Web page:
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MammothCaveNational Park is a special national park because it holds the longest cave system in the world that extends to over 390 miles (Watson, 1981). It has other remarkable natural features ranging from large and extensive network passages and extremely huge horizontal passages. It has numerous quantities of shafts linking up with the horizontal passages. The park’s containing a broad network of cave routes is one of the most spectacular natural features in the world. The national park provides one of the most favorite tourist attraction points in the world due to mild climate and a suitable camping site. Some of the major geological phenomena in the park include the vast cave system and karst drainage system (Watson, 1981).

The Cave System

MammothCaveNational Park has limestone rock reserves that are more than 300 million years. The Green River is thought to have passed along the reserves that contain additional elements including sandstone which is about 100 years old. The course of the river has been wearing the deposits for the last 10 to 20 million years, leading to formation of tributaries. The water coupled with erosion processes has led to wearing of the bedrock, resulting to dropping of the water table. This process has created numerous cave passages, because the passages previously containing water has dried-up as a result of lowering of the water table. The extensive cave network owes its existence to these processes (William & Elizabeth, 2009).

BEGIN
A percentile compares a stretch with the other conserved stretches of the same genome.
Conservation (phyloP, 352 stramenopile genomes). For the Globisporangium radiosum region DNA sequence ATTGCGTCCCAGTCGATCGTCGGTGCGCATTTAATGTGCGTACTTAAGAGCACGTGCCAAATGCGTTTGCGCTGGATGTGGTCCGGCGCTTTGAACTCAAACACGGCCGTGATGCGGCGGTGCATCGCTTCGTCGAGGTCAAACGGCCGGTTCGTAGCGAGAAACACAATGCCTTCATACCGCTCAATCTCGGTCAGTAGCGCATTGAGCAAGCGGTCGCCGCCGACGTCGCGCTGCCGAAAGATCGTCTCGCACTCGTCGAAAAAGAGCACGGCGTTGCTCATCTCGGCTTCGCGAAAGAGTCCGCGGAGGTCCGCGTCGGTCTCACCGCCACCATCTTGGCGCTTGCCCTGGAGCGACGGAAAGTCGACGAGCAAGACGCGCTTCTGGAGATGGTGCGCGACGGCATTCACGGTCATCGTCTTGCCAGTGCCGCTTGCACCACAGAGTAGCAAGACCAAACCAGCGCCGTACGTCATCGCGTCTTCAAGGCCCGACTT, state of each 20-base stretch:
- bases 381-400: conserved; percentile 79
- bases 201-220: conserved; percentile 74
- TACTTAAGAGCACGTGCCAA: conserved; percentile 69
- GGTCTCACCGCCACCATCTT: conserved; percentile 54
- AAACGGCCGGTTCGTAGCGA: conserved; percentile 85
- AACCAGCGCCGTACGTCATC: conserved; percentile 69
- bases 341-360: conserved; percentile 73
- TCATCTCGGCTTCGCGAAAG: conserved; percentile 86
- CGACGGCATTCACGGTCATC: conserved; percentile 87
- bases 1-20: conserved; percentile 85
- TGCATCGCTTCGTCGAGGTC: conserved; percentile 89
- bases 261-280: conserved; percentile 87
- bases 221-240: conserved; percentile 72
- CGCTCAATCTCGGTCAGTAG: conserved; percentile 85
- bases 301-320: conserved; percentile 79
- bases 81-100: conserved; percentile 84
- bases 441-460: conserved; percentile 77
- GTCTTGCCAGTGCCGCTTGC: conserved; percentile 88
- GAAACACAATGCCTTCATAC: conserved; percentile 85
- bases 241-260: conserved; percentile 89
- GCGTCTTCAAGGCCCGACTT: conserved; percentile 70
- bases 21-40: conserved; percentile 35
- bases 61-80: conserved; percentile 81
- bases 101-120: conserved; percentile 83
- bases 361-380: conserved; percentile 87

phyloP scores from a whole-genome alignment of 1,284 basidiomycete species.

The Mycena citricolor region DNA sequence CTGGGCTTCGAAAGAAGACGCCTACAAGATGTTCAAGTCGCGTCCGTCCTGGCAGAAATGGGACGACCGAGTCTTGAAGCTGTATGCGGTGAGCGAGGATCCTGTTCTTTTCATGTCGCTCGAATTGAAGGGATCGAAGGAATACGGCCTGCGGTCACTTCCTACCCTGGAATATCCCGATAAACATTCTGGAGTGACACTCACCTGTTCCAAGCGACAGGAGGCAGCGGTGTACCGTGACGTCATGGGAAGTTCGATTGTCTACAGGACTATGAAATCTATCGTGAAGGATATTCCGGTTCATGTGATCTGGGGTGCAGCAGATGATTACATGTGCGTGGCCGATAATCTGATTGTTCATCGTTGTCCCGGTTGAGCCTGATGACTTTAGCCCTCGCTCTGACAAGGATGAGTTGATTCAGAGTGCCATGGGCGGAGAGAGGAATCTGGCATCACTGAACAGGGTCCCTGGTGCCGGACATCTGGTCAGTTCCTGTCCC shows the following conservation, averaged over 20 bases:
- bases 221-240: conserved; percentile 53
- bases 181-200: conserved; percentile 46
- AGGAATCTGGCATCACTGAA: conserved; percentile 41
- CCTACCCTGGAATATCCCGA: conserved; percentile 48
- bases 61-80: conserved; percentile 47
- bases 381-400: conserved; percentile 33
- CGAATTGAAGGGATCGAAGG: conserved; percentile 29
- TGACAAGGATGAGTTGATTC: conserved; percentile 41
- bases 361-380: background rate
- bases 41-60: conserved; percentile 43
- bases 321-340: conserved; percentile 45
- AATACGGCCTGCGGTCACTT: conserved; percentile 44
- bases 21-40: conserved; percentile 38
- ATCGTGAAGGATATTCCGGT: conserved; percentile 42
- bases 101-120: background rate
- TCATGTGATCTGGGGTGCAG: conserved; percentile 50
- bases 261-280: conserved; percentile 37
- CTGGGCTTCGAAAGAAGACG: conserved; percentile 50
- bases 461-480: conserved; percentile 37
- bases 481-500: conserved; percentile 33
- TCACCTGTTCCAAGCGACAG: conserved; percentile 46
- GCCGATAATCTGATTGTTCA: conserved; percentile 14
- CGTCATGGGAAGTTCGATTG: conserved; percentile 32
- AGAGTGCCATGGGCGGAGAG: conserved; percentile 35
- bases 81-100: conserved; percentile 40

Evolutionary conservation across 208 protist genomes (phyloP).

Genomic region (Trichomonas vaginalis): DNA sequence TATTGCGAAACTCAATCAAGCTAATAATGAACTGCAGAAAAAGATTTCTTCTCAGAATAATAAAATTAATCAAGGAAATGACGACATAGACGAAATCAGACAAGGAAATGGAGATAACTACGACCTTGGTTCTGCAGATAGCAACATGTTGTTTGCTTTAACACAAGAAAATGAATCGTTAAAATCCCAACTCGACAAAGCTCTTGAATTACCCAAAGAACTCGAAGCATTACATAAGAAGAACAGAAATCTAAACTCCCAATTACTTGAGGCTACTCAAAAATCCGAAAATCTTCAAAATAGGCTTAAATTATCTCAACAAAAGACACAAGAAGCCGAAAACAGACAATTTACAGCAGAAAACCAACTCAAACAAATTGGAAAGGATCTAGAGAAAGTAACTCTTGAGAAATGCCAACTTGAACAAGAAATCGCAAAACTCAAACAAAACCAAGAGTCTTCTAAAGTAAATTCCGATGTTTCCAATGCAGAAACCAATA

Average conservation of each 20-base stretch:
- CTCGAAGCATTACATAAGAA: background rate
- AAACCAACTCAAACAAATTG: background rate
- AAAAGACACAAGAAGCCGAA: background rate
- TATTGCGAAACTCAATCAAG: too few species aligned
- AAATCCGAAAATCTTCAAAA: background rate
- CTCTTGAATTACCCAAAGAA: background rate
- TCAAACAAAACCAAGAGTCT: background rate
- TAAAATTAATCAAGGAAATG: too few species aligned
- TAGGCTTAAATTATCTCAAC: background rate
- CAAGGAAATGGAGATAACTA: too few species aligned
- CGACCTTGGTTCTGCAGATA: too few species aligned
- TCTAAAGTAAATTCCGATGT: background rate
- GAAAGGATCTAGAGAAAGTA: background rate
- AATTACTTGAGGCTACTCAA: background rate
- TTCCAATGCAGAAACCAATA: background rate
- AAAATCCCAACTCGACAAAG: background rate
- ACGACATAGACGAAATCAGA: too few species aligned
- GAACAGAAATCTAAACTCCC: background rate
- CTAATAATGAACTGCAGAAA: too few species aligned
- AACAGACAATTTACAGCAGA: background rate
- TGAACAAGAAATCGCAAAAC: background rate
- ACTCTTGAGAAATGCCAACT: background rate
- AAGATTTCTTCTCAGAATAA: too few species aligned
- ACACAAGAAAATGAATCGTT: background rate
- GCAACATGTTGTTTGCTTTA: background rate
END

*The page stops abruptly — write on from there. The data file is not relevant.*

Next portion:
Karst Drainage System

The same processes that contributed to the formation of the extensive cave network of the MammothCaveNational Park led to formation of the unique karst drainage system of the park. The geological processes include erosion processes and the flow of the waters of the Green River along limestone deposits. The system contains all the characteristics of a karst drainage system including a large recharge region, a compound system of underground outlets and springs that eject water from the recharge region. Surface water gathers in the various sinkholes, flows parallel to the ground along the Green River, and emerges at certain points as springs (William & Elizabeth, 2009). The impermeable cap-rock has contributed to the conservation of the broad system of outlets and other special underground features. Most of the cave passages are decorated with superb forms of plant life such as gypsum flowers and needles. The caves are also distinctive in that they contain other rare minerals such as sulfates.

Rich Flora and Fauna

The MammothNational Park is also unique in that it contains a rich blend of flora and fauna. The cave system of the park has a wide variety of plants and animals, more than any other cave network system in the globe. Constantine Rafinesque, an environmentalist from France, confirmed the existence of unique bats and salamanders in the cave in 1825 (William & Elizabeth, 2009). The first species of eyeless cavefish were also discovered in the caves in 1842. Several other species of plants and animals have been discovered in the park since then. The existence of animals in this park is also unique, because biologists have discovered the co-existence of two species of eyeless cavefish. The Amblyopsis spelaea and Typhilicthys subterraneous are two species of such fish and have never been proved to co-exist anywhere else in the planet (William & Elizabeth, 2009).

The MammothCaveNational Park is one of the spectacular tourists’ sites that one will never regret visiting. The park is rich in vast number of natural features that will probably be hard or impossible to find anywhere else on the globe (William & Elizabeth, 2009). The broad network of caves keeps the visitors busy all through their touring period and rarely do tourists exhaust all what the park has to offer.  

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